Philadelphia Looks To Shore Up Hiring For 2017 School Year

(Image: Wikimedia, Creative Commons)

(Image: Wikimedia, Creative Commons)

The Philadelphia School District wants to ensure that every classroom has a teacher when students return to begin the school year in the fall, so officials have created a challenging new early-hiring approach.

The plan is for principals to have their staffs chosen by June 30. The goal is to hire a minimum of 800 teachers, said Kendra Lee-Rosati, the district's acting chief talent officer. To fill the vacant positions, the district would like to have 5,000 applications so that the best candidates can be selected.

Martha Woodall, reporting for The Philadelphia Inquirer, notes that district spokesperson Fernando Gallard announced that the district wants "good people to apply."

"Great teachers and staff are critical to our focus on building a more equitable system of schools across our city," Superintendent William R. Hite Jr. said in a statement. "We are committed to hiring educators and support staff who believe deeply in the potential of all students."

Many of the 190 teaching positions that were vacant in October of this school year remain unfilled. Gallard would like to prevent that problem for the 2016-2017 school year. Teachers union leaders were pleased with the district's plan but were concerned that the goals might not be attainable.

President of the Philadelphia Federation of Teachers Jerry Jordan pointed out that city teachers had not received a salary increase in four years, and their contracts lapsed in August 2013. Also, teachers are often forced to buy supplies for their classrooms with their personal money.

But Manager of Institutional and School-Based Recruitment Megan MacDonald said one recruiting tool that could attract excellent candidates would be emphasizing the opportunities available to change students' lives.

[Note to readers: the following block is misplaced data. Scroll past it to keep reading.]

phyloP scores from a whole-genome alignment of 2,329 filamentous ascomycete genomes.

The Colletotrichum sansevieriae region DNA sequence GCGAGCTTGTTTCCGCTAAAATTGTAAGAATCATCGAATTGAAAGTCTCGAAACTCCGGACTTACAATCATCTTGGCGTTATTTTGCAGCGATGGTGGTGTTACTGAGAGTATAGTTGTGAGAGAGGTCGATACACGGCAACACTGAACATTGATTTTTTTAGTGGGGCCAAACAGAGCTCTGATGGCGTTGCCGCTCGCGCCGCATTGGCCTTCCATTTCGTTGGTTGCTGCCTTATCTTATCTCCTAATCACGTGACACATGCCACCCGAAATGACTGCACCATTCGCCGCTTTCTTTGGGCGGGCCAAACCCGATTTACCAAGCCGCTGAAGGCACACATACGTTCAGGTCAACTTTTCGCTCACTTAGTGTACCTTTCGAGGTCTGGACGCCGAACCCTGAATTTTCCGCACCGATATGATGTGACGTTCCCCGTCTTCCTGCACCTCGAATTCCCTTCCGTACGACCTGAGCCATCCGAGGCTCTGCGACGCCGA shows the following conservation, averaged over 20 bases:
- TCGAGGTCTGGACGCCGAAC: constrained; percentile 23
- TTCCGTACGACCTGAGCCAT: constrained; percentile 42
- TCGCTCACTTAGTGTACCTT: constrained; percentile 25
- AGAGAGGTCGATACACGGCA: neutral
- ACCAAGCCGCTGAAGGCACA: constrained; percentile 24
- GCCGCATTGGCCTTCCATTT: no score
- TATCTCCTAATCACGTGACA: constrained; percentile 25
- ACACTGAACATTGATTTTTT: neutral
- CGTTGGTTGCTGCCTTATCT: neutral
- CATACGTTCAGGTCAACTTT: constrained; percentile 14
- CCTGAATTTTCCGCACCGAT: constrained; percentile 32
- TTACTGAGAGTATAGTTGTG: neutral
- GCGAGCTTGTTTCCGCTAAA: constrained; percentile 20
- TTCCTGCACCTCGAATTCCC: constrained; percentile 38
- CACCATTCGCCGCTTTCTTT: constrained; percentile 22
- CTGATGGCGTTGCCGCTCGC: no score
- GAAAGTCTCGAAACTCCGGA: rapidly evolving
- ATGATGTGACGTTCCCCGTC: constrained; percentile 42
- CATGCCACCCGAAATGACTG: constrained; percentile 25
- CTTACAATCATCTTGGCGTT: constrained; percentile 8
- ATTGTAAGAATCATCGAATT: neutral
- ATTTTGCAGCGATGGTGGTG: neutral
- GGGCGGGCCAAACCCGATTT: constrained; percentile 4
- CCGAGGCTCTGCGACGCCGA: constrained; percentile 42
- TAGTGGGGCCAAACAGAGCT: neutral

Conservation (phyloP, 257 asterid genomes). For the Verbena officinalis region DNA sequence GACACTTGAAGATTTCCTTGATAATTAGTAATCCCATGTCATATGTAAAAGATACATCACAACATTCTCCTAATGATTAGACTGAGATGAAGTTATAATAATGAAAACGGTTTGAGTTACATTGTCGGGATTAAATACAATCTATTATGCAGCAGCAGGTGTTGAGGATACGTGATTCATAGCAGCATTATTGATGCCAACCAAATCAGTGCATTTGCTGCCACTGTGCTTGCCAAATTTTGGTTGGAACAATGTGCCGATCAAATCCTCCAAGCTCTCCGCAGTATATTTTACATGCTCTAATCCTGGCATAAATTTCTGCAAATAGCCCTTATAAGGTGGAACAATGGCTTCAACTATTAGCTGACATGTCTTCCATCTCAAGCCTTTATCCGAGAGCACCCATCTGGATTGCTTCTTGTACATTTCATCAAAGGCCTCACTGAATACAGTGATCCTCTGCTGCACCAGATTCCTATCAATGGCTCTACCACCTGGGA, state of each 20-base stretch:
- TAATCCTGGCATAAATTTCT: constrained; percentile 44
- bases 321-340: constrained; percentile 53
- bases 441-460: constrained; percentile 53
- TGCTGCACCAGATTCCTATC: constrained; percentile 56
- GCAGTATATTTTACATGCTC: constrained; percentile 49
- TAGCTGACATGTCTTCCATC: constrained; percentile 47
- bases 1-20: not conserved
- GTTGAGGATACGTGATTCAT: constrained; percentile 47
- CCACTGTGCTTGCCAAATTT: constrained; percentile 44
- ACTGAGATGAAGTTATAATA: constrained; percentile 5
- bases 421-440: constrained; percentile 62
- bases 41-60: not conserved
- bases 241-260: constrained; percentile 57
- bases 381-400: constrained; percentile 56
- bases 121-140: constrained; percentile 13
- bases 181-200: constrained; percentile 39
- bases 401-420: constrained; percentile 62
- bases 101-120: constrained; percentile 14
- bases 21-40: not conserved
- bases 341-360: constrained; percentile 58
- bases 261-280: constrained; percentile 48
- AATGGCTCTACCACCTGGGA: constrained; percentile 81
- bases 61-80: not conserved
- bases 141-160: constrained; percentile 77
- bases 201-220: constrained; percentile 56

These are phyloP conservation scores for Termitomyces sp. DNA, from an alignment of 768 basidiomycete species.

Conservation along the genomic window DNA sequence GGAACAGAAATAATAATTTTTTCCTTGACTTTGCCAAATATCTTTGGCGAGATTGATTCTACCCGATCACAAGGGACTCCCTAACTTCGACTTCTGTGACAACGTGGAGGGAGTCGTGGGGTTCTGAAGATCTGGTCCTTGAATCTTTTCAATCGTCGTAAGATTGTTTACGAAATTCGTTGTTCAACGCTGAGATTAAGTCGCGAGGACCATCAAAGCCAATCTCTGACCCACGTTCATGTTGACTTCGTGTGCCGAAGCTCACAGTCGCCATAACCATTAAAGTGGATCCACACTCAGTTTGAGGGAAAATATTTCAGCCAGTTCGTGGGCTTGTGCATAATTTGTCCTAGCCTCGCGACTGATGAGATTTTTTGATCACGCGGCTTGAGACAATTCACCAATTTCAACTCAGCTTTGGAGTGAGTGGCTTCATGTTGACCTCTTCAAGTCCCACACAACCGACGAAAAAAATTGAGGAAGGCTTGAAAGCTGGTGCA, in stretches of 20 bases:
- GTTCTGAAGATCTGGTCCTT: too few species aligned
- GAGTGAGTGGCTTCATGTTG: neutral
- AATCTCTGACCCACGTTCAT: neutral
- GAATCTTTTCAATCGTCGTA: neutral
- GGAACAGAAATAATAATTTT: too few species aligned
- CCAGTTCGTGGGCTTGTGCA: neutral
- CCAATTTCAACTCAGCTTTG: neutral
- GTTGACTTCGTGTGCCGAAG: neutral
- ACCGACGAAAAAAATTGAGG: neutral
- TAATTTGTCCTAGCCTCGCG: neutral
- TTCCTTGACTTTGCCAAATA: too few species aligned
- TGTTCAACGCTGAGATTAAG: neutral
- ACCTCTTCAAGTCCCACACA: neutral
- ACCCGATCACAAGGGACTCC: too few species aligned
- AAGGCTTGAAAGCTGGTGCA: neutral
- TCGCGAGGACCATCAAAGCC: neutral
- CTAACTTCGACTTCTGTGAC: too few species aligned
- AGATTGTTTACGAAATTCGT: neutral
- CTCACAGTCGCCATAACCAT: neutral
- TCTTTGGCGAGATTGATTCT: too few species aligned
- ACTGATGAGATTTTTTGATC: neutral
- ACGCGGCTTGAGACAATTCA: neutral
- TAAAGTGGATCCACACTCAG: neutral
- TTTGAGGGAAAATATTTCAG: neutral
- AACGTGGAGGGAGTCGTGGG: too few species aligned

Since the hiring campaign began in January 2016, 1,000 applications have been received by the district. The schools are especially in need of candidates for areas that are difficult to staff, including secondary science and math, special education, and bilingual education. The starting pay for a teacher with no experience in the Philadelphia district is $45,360.

Jordan explained that teacher shortages are a national issue. But Hite restored full-time counselors and nurses at every public school, and many schools have done without either of these staff members for extended periods of time. In all, the district needs 60 new school nurses and 50 counselors. Starting salaries for these positions range from $45,000 to $51,000, according to the School District of Philadelphia.

Another challenge for the district is finding certified substitutes for the approximately 100 teacher and other staff member absences reported each day.

The Philadelphia Tribune's Wilford Shamlin III writes that the number of college graduates in the field of education has decreased. Still, Robert McGrogan, president of the Commonwealth Association of School Administration, was critical of the district's lack of follow-through when it came to hiring.

WCAU-TV and the Associated Press point to the $2-per-pack cigarette tax that began about a year ago as a money-maker for Philadelphia's schools. Mayor Jim Kenney has proposed a soda tax that would also assist in increasing school funding.

Additional specified teachers needed by the district are those with experience teaching grades 4 through 8, secondary math and science for grades 5 through 12, art, music, foreign language, and dual certifications in math, science, and special ed.

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